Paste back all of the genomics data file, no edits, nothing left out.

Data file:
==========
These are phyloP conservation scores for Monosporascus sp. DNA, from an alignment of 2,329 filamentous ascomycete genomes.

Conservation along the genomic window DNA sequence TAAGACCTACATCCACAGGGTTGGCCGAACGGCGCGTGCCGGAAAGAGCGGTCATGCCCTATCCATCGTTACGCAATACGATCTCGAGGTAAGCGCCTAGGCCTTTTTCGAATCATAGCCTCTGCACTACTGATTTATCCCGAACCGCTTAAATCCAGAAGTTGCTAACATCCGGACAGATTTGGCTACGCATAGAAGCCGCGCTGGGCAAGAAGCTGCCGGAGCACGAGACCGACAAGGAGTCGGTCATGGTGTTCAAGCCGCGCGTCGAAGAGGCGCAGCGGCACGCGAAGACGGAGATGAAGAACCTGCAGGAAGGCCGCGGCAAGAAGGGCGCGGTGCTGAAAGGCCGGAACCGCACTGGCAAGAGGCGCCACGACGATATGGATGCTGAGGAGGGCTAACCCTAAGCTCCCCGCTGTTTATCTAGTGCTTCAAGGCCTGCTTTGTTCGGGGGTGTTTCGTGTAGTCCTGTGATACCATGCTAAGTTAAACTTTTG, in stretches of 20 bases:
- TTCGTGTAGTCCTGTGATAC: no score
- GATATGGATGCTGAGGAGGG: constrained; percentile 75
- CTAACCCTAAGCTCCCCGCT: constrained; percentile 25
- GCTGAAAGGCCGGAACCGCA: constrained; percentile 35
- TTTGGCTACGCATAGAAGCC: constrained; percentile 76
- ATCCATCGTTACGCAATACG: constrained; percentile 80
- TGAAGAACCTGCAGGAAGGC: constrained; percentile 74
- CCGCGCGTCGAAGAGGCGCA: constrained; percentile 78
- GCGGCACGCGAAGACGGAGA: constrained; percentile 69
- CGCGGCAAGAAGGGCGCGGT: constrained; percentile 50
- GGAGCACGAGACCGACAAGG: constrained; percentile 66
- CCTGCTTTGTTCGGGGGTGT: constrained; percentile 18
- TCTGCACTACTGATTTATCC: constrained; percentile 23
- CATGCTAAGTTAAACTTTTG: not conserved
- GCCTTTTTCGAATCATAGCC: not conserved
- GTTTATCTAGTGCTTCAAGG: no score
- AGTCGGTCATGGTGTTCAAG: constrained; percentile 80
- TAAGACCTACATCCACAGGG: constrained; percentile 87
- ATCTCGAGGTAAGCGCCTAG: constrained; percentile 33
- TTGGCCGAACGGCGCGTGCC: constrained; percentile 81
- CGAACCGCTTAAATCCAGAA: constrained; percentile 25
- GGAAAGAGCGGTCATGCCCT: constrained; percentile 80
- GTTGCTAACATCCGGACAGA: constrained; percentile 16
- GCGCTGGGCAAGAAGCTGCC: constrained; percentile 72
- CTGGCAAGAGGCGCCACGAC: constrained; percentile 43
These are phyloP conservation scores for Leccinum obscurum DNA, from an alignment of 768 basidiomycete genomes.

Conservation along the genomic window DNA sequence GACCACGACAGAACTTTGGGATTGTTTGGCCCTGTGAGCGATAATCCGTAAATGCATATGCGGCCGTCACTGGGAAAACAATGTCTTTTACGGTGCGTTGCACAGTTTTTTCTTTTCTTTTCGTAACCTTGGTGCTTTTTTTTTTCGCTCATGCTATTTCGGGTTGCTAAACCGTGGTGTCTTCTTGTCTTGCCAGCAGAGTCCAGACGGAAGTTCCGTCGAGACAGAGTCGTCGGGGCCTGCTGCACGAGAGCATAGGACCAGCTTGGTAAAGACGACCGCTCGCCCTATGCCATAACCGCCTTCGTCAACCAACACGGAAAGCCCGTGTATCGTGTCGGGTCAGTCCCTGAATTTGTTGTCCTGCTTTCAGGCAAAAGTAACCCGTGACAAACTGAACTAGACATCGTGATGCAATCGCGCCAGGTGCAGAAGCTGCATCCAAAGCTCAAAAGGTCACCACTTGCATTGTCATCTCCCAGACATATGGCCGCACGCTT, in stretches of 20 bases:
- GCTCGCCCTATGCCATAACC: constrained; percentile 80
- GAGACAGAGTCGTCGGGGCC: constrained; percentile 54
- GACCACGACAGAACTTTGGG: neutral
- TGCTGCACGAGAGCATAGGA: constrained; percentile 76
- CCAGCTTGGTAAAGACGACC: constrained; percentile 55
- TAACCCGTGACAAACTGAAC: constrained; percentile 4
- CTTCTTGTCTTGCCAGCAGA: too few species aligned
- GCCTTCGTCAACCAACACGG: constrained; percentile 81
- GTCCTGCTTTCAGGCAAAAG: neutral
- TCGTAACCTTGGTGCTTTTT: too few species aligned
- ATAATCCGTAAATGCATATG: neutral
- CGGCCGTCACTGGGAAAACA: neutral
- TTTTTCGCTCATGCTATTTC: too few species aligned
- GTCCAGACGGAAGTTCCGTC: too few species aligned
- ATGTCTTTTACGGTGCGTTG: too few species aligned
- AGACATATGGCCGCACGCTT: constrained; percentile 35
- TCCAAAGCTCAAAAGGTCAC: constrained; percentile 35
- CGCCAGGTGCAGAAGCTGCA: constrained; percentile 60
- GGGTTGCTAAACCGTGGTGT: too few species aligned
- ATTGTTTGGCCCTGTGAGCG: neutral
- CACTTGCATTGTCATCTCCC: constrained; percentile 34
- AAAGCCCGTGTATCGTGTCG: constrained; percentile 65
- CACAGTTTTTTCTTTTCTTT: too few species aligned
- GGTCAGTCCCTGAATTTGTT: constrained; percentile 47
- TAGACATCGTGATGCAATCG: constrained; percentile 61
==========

These are phyloP conservation scores for Monosporascus sp. DNA, from an alignment of 2,329 filamentous ascomycete genomes.

Conservation along the genomic window DNA sequence TAAGACCTACATCCACAGGGTTGGCCGAACGGCGCGTGCCGGAAAGAGCGGTCATGCCCTATCCATCGTTACGCAATACGATCTCGAGGTAAGCGCCTAGGCCTTTTTCGAATCATAGCCTCTGCACTACTGATTTATCCCGAACCGCTTAAATCCAGAAGTTGCTAACATCCGGACAGATTTGGCTACGCATAGAAGCCGCGCTGGGCAAGAAGCTGCCGGAGCACGAGACCGACAAGGAGTCGGTCATGGTGTTCAAGCCGCGCGTCGAAGAGGCGCAGCGGCACGCGAAGACGGAGATGAAGAACCTGCAGGAAGGCCGCGGCAAGAAGGGCGCGGTGCTGAAAGGCCGGAACCGCACTGGCAAGAGGCGCCACGACGATATGGATGCTGAGGAGGGCTAACCCTAAGCTCCCCGCTGTTTATCTAGTGCTTCAAGGCCTGCTTTGTTCGGGGGTGTTTCGTGTAGTCCTGTGATACCATGCTAAGTTAAACTTTTG, in stretches of 20 bases:
- TTCGTGTAGTCCTGTGATAC: no score
- GATATGGATGCTGAGGAGGG: constrained; percentile 75
- CTAACCCTAAGCTCCCCGCT: constrained; percentile 25
- GCTGAAAGGCCGGAACCGCA: constrained; percentile 35
- TTTGGCTACGCATAGAAGCC: constrained; percentile 76
- ATCCATCGTTACGCAATACG: constrained; percentile 80
- TGAAGAACCTGCAGGAAGGC: constrained; percentile 74
- CCGCGCGTCGAAGAGGCGCA: constrained; percentile 78
- GCGGCACGCGAAGACGGAGA: constrained; percentile 69
- CGCGGCAAGAAGGGCGCGGT: constrained; percentile 50
- GGAGCACGAGACCGACAAGG: constrained; percentile 66
- CCTGCTTTGTTCGGGGGTGT: constrained; percentile 18
- TCTGCACTACTGATTTATCC: constrained; percentile 23
- CATGCTAAGTTAAACTTTTG: not conserved
- GCCTTTTTCGAATCATAGCC: not conserved
- GTTTATCTAGTGCTTCAAGG: no score
- AGTCGGTCATGGTGTTCAAG: constrained; percentile 80
- TAAGACCTACATCCACAGGG: constrained; percentile 87
- ATCTCGAGGTAAGCGCCTAG: constrained; percentile 33
- TTGGCCGAACGGCGCGTGCC: constrained; percentile 81
- CGAACCGCTTAAATCCAGAA: constrained; percentile 25
- GGAAAGAGCGGTCATGCCCT: constrained; percentile 80
- GTTGCTAACATCCGGACAGA: constrained; percentile 16
- GCGCTGGGCAAGAAGCTGCC: constrained; percentile 72
- CTGGCAAGAGGCGCCACGAC: constrained; percentile 43
These are phyloP conservation scores for Leccinum obscurum DNA, from an alignment of 768 basidiomycete genomes.

Conservation along the genomic window DNA sequence GACCACGACAGAACTTTGGGATTGTTTGGCCCTGTGAGCGATAATCCGTAAATGCATATGCGGCCGTCACTGGGAAAACAATGTCTTTTACGGTGCGTTGCACAGTTTTTTCTTTTCTTTTCGTAACCTTGGTGCTTTTTTTTTTCGCTCATGCTATTTCGGGTTGCTAAACCGTGGTGTCTTCTTGTCTTGCCAGCAGAGTCCAGACGGAAGTTCCGTCGAGACAGAGTCGTCGGGGCCTGCTGCACGAGAGCATAGGACCAGCTTGGTAAAGACGACCGCTCGCCCTATGCCATAACCGCCTTCGTCAACCAACACGGAAAGCCCGTGTATCGTGTCGGGTCAGTCCCTGAATTTGTTGTCCTGCTTTCAGGCAAAAGTAACCCGTGACAAACTGAACTAGACATCGTGATGCAATCGCGCCAGGTGCAGAAGCTGCATCCAAAGCTCAAAAGGTCACCACTTGCATTGTCATCTCCCAGACATATGGCCGCACGCTT, in stretches of 20 bases:
- GCTCGCCCTATGCCATAACC: constrained; percentile 80
- GAGACAGAGTCGTCGGGGCC: constrained; percentile 54
- GACCACGACAGAACTTTGGG: neutral
- TGCTGCACGAGAGCATAGGA: constrained; percentile 76
- CCAGCTTGGTAAAGACGACC: constrained; percentile 55
- TAACCCGTGACAAACTGAAC: constrained; percentile 4
- CTTCTTGTCTTGCCAGCAGA: too few species aligned
- GCCTTCGTCAACCAACACGG: constrained; percentile 81
- GTCCTGCTTTCAGGCAAAAG: neutral
- TCGTAACCTTGGTGCTTTTT: too few species aligned
- ATAATCCGTAAATGCATATG: neutral
- CGGCCGTCACTGGGAAAACA: neutral
- TTTTTCGCTCATGCTATTTC: too few species aligned
- GTCCAGACGGAAGTTCCGTC: too few species aligned
- ATGTCTTTTACGGTGCGTTG: too few species aligned
- AGACATATGGCCGCACGCTT: constrained; percentile 35
- TCCAAAGCTCAAAAGGTCAC: constrained; percentile 35
- CGCCAGGTGCAGAAGCTGCA: constrained; percentile 60
- GGGTTGCTAAACCGTGGTGT: too few species aligned
- ATTGTTTGGCCCTGTGAGCG: neutral
- CACTTGCATTGTCATCTCCC: constrained; percentile 34
- AAAGCCCGTGTATCGTGTCG: constrained; percentile 65
- CACAGTTTTTTCTTTTCTTT: too few species aligned
- GGTCAGTCCCTGAATTTGTT: constrained; percentile 47
- TAGACATCGTGATGCAATCG: constrained; percentile 61